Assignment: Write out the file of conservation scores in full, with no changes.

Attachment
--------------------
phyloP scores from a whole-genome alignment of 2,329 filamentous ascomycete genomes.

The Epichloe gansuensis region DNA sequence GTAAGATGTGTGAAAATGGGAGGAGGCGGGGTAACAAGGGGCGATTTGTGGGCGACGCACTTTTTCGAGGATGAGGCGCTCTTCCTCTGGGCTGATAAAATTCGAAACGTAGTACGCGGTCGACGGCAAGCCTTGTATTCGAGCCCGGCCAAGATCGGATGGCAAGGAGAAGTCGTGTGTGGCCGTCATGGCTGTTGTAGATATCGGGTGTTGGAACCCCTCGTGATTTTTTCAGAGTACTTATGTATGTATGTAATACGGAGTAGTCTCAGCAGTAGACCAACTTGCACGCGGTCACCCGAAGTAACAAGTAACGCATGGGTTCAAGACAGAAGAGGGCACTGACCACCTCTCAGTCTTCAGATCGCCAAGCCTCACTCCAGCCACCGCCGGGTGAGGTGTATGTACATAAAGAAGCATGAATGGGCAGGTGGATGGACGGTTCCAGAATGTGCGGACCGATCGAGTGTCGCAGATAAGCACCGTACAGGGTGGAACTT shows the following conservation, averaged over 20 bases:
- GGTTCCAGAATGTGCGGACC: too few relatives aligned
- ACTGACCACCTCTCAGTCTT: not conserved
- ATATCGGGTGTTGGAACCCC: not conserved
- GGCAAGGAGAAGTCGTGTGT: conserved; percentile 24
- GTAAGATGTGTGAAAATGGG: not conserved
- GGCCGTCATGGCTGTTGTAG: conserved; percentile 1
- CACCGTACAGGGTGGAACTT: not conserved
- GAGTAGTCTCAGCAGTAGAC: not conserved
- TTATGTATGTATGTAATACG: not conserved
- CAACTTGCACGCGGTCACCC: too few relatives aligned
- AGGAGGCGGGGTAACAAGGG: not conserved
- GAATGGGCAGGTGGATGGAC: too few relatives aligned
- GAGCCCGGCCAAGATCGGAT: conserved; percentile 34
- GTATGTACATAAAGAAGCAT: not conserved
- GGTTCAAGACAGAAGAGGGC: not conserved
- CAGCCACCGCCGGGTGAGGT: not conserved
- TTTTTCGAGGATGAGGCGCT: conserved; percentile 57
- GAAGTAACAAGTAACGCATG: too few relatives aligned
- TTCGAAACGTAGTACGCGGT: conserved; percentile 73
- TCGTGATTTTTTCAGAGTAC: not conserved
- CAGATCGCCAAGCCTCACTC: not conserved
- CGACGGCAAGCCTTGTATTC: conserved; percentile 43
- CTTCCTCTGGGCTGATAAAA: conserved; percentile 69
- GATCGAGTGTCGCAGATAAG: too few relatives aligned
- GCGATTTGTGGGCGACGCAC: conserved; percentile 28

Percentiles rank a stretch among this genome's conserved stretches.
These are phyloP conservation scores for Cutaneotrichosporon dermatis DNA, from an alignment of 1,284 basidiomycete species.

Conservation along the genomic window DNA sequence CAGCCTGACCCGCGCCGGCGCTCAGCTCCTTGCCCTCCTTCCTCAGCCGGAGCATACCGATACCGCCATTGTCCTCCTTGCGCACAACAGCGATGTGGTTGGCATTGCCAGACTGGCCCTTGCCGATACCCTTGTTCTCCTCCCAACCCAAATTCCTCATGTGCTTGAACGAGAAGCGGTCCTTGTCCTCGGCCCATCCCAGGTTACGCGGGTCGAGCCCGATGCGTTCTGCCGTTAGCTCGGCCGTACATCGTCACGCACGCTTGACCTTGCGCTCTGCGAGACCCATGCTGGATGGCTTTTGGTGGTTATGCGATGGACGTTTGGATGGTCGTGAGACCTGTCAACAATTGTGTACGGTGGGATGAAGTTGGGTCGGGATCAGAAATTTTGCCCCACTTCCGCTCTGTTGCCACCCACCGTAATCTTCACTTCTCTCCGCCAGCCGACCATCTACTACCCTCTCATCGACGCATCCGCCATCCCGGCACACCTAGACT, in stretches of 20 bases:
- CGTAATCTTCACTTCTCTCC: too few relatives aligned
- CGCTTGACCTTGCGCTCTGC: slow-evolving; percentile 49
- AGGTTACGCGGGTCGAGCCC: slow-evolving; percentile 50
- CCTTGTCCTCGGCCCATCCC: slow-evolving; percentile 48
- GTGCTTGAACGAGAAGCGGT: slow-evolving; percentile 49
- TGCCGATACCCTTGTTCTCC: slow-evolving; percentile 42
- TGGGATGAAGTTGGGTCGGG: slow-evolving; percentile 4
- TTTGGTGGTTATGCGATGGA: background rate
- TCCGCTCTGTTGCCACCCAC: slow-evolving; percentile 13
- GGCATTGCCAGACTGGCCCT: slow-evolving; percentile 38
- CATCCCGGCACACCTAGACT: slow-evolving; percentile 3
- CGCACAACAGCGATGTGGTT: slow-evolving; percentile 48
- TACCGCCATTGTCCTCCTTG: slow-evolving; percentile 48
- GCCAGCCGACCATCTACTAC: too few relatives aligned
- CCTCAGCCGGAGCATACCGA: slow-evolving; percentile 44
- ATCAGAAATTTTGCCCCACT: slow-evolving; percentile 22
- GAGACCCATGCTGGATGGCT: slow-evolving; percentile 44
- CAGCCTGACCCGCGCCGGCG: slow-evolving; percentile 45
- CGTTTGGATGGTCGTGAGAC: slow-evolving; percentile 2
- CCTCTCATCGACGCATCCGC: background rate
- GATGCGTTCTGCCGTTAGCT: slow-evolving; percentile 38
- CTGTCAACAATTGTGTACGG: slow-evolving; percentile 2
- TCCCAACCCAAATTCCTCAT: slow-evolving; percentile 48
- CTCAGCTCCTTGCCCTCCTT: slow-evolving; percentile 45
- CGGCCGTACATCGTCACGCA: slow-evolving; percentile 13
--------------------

phyloP scores from a whole-genome alignment of 2,329 filamentous ascomycete genomes.

The Epichloe gansuensis region DNA sequence GTAAGATGTGTGAAAATGGGAGGAGGCGGGGTAACAAGGGGCGATTTGTGGGCGACGCACTTTTTCGAGGATGAGGCGCTCTTCCTCTGGGCTGATAAAATTCGAAACGTAGTACGCGGTCGACGGCAAGCCTTGTATTCGAGCCCGGCCAAGATCGGATGGCAAGGAGAAGTCGTGTGTGGCCGTCATGGCTGTTGTAGATATCGGGTGTTGGAACCCCTCGTGATTTTTTCAGAGTACTTATGTATGTATGTAATACGGAGTAGTCTCAGCAGTAGACCAACTTGCACGCGGTCACCCGAAGTAACAAGTAACGCATGGGTTCAAGACAGAAGAGGGCACTGACCACCTCTCAGTCTTCAGATCGCCAAGCCTCACTCCAGCCACCGCCGGGTGAGGTGTATGTACATAAAGAAGCATGAATGGGCAGGTGGATGGACGGTTCCAGAATGTGCGGACCGATCGAGTGTCGCAGATAAGCACCGTACAGGGTGGAACTT shows the following conservation, averaged over 20 bases:
- GGTTCCAGAATGTGCGGACC: too few relatives aligned
- ACTGACCACCTCTCAGTCTT: not conserved
- ATATCGGGTGTTGGAACCCC: not conserved
- GGCAAGGAGAAGTCGTGTGT: conserved; percentile 24
- GTAAGATGTGTGAAAATGGG: not conserved
- GGCCGTCATGGCTGTTGTAG: conserved; percentile 1
- CACCGTACAGGGTGGAACTT: not conserved
- GAGTAGTCTCAGCAGTAGAC: not conserved
- TTATGTATGTATGTAATACG: not conserved
- CAACTTGCACGCGGTCACCC: too few relatives aligned
- AGGAGGCGGGGTAACAAGGG: not conserved
- GAATGGGCAGGTGGATGGAC: too few relatives aligned
- GAGCCCGGCCAAGATCGGAT: conserved; percentile 34
- GTATGTACATAAAGAAGCAT: not conserved
- GGTTCAAGACAGAAGAGGGC: not conserved
- CAGCCACCGCCGGGTGAGGT: not conserved
- TTTTTCGAGGATGAGGCGCT: conserved; percentile 57
- GAAGTAACAAGTAACGCATG: too few relatives aligned
- TTCGAAACGTAGTACGCGGT: conserved; percentile 73
- TCGTGATTTTTTCAGAGTAC: not conserved
- CAGATCGCCAAGCCTCACTC: not conserved
- CGACGGCAAGCCTTGTATTC: conserved; percentile 43
- CTTCCTCTGGGCTGATAAAA: conserved; percentile 69
- GATCGAGTGTCGCAGATAAG: too few relatives aligned
- GCGATTTGTGGGCGACGCAC: conserved; percentile 28

Percentiles rank a stretch among this genome's conserved stretches.
These are phyloP conservation scores for Cutaneotrichosporon dermatis DNA, from an alignment of 1,284 basidiomycete species.

Conservation along the genomic window DNA sequence CAGCCTGACCCGCGCCGGCGCTCAGCTCCTTGCCCTCCTTCCTCAGCCGGAGCATACCGATACCGCCATTGTCCTCCTTGCGCACAACAGCGATGTGGTTGGCATTGCCAGACTGGCCCTTGCCGATACCCTTGTTCTCCTCCCAACCCAAATTCCTCATGTGCTTGAACGAGAAGCGGTCCTTGTCCTCGGCCCATCCCAGGTTACGCGGGTCGAGCCCGATGCGTTCTGCCGTTAGCTCGGCCGTACATCGTCACGCACGCTTGACCTTGCGCTCTGCGAGACCCATGCTGGATGGCTTTTGGTGGTTATGCGATGGACGTTTGGATGGTCGTGAGACCTGTCAACAATTGTGTACGGTGGGATGAAGTTGGGTCGGGATCAGAAATTTTGCCCCACTTCCGCTCTGTTGCCACCCACCGTAATCTTCACTTCTCTCCGCCAGCCGACCATCTACTACCCTCTCATCGACGCATCCGCCATCCCGGCACACCTAGACT, in stretches of 20 bases:
- CGTAATCTTCACTTCTCTCC: too few relatives aligned
- CGCTTGACCTTGCGCTCTGC: slow-evolving; percentile 49
- AGGTTACGCGGGTCGAGCCC: slow-evolving; percentile 50
- CCTTGTCCTCGGCCCATCCC: slow-evolving; percentile 48
- GTGCTTGAACGAGAAGCGGT: slow-evolving; percentile 49
- TGCCGATACCCTTGTTCTCC: slow-evolving; percentile 42
- TGGGATGAAGTTGGGTCGGG: slow-evolving; percentile 4
- TTTGGTGGTTATGCGATGGA: background rate
- TCCGCTCTGTTGCCACCCAC: slow-evolving; percentile 13
- GGCATTGCCAGACTGGCCCT: slow-evolving; percentile 38
- CATCCCGGCACACCTAGACT: slow-evolving; percentile 3
- CGCACAACAGCGATGTGGTT: slow-evolving; percentile 48
- TACCGCCATTGTCCTCCTTG: slow-evolving; percentile 48
- GCCAGCCGACCATCTACTAC: too few relatives aligned
- CCTCAGCCGGAGCATACCGA: slow-evolving; percentile 44
- ATCAGAAATTTTGCCCCACT: slow-evolving; percentile 22
- GAGACCCATGCTGGATGGCT: slow-evolving; percentile 44
- CAGCCTGACCCGCGCCGGCG: slow-evolving; percentile 45
- CGTTTGGATGGTCGTGAGAC: slow-evolving; percentile 2
- CCTCTCATCGACGCATCCGC: background rate
- GATGCGTTCTGCCGTTAGCT: slow-evolving; percentile 38
- CTGTCAACAATTGTGTACGG: slow-evolving; percentile 2
- TCCCAACCCAAATTCCTCAT: slow-evolving; percentile 48
- CTCAGCTCCTTGCCCTCCTT: slow-evolving; percentile 45
- CGGCCGTACATCGTCACGCA: slow-evolving; percentile 13